Headscratchers Hamlet Discussion

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01:07:50 PM Apr 27th 2011
edited by KorKhan
Here is a long segment I removed from the IJBM/Headscratchers page, since as far as I can tell, such criticism is not the purpose of this section. If the mods feel I was out of line in doing so, then please tell me and re-add the below text.

"* Am I the only person that feels that the character of Hamlet is a bit badly written. It always give the impression that Shakespeare is cobbling every plot point he can find into a character, which made him a bit all over the place. He's mad! He's faking! He's thirsting for revenge! He's hesitant! He loves Ophelia! He hates her! He's suicidal (the "to be" speech is so out of place)! He's a man on a mission! I don't think most copy editors today would have approved of him.
  • You are far from the only person, fortunately. I defy anyone to read this article all the way through and still believe Hamlet is a well-written character, or even a well-written play.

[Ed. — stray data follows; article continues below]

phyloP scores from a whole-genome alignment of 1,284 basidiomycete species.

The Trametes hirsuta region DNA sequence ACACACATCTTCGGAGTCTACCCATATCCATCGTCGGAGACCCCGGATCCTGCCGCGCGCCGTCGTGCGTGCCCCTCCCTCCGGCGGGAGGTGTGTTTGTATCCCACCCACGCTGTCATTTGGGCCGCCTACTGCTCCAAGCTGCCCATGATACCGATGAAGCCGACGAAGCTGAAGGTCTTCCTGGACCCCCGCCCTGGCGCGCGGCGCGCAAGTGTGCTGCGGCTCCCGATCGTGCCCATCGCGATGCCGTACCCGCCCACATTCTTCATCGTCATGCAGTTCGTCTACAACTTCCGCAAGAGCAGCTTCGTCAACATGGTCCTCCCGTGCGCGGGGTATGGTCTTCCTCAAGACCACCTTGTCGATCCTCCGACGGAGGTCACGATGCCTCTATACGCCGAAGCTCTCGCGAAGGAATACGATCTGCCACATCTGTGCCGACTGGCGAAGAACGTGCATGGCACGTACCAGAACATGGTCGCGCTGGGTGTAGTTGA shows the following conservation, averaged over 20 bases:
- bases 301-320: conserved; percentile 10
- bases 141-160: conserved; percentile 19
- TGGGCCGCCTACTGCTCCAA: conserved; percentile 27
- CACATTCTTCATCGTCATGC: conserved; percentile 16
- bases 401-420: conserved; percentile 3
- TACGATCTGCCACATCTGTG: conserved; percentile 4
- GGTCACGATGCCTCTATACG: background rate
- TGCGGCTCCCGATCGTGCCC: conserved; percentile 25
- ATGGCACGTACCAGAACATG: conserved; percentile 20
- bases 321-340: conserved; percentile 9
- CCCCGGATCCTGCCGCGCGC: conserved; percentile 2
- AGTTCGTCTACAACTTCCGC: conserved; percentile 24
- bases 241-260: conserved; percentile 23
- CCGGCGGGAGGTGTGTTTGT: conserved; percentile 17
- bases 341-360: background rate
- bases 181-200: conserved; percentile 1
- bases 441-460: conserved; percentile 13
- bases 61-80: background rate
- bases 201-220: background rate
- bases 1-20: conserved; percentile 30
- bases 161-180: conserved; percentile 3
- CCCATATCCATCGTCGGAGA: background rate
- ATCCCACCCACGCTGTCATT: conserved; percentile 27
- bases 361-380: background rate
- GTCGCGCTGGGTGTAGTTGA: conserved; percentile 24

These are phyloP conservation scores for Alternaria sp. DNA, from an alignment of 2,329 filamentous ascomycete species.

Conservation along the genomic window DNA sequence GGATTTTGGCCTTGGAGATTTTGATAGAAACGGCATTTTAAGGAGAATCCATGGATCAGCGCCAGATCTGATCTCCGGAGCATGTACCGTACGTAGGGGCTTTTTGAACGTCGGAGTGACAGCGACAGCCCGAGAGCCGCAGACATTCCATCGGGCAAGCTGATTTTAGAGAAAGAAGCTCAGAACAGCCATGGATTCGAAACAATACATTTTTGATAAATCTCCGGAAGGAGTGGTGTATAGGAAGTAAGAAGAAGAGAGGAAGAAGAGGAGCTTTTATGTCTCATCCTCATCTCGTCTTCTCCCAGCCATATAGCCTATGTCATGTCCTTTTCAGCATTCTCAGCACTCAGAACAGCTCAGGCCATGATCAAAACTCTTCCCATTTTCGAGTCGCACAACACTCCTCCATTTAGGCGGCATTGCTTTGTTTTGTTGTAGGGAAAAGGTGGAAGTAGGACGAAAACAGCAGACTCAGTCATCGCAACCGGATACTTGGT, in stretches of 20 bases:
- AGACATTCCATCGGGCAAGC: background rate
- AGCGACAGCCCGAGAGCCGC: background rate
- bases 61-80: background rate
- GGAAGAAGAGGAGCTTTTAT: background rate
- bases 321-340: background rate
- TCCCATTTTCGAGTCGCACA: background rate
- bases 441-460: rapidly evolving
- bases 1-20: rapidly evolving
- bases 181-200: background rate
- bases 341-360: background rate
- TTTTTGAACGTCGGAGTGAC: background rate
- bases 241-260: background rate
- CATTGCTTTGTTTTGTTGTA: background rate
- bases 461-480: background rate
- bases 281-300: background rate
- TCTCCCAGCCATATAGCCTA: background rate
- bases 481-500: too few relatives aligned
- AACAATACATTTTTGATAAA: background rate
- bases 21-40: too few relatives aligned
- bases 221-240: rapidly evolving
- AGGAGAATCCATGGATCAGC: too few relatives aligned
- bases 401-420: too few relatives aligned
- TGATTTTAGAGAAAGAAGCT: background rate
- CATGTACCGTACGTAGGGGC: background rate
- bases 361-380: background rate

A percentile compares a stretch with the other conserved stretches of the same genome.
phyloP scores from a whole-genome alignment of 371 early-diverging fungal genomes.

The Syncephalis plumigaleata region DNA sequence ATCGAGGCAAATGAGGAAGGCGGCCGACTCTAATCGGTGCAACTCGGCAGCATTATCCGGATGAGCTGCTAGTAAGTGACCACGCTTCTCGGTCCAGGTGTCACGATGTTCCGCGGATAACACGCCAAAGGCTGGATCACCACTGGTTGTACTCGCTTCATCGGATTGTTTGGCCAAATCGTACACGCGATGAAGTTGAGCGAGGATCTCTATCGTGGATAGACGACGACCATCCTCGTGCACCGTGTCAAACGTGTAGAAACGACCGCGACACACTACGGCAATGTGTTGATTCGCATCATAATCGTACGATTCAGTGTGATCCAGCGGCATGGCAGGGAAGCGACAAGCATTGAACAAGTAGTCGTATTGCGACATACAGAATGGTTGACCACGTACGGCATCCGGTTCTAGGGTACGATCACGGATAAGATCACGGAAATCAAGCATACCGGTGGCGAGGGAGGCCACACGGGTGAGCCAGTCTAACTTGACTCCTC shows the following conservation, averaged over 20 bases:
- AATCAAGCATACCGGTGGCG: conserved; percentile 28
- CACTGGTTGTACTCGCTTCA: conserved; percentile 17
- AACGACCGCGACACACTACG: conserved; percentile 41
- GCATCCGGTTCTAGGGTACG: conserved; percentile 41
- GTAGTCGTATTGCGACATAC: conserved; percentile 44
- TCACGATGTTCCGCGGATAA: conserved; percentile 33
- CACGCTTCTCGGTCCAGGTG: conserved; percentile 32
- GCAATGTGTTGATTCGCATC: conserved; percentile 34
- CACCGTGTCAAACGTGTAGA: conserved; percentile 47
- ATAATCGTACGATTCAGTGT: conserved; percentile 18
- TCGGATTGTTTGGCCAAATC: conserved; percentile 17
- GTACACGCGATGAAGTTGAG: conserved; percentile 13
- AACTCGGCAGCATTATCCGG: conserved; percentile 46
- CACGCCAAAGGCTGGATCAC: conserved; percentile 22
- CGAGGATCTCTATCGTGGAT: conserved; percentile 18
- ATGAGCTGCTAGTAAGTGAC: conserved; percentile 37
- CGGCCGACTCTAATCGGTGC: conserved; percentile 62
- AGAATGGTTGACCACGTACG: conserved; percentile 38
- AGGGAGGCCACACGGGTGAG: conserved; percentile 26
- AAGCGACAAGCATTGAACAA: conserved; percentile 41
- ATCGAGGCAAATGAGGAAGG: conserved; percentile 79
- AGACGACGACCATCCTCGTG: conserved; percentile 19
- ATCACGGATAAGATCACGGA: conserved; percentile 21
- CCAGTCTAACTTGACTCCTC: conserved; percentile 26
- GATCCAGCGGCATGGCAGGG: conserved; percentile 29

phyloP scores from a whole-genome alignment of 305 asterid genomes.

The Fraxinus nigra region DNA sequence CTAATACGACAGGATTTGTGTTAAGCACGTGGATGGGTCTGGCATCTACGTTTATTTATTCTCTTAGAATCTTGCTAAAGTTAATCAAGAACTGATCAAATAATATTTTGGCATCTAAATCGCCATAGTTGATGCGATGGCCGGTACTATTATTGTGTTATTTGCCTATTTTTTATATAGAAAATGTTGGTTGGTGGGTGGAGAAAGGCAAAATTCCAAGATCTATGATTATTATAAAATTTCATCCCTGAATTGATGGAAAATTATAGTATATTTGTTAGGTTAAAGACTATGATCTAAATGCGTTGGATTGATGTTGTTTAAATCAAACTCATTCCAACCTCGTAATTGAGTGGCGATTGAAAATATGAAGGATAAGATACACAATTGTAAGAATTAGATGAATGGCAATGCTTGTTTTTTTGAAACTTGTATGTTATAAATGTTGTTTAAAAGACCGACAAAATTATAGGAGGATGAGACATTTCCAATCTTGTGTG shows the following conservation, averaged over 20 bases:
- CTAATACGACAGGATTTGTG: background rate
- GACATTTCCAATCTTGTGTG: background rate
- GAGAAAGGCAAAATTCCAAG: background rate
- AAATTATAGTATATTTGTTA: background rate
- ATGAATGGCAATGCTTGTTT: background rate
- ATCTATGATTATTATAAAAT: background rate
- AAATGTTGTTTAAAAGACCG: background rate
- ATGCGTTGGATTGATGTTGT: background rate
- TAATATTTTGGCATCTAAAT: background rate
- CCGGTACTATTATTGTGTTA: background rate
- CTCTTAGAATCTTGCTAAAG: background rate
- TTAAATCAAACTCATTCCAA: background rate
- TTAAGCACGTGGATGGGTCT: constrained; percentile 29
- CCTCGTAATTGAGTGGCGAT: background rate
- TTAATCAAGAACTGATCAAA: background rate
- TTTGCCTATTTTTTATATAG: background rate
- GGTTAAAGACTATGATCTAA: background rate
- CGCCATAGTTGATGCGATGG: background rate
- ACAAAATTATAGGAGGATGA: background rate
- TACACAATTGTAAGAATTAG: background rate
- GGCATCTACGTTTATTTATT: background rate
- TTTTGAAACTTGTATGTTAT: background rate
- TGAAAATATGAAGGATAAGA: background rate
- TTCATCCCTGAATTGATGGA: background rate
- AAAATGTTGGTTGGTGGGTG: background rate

• I read it. The fool a) doesn't know a thing about the court system and Denmark of the time, b) avoided proper research of the play itself, and c) obviously lacks any experience with real theater. He simply made a contrary opinion to get notice and found as many examples as he could to try to make fit THAT instead of looking at the play on its own and thinking about the characters as PEOPLE. He also ruins any credibility as a journalist he may have had by not bothering to check his quotes. There's a reason "Methinks the lady doth protest too much" is listed under Beam Me Up, Scotty!, yet he claims it's an actual line in the play.
    • *headdesk* Why do I even bother trying?
    • He also has no knowledge of Shakespearean conventions, although criticizing the movies should have been a dead giveaway of that. He has the same attitude I had towards Shakespeare in High School just because I couldn't understand Early Modern English...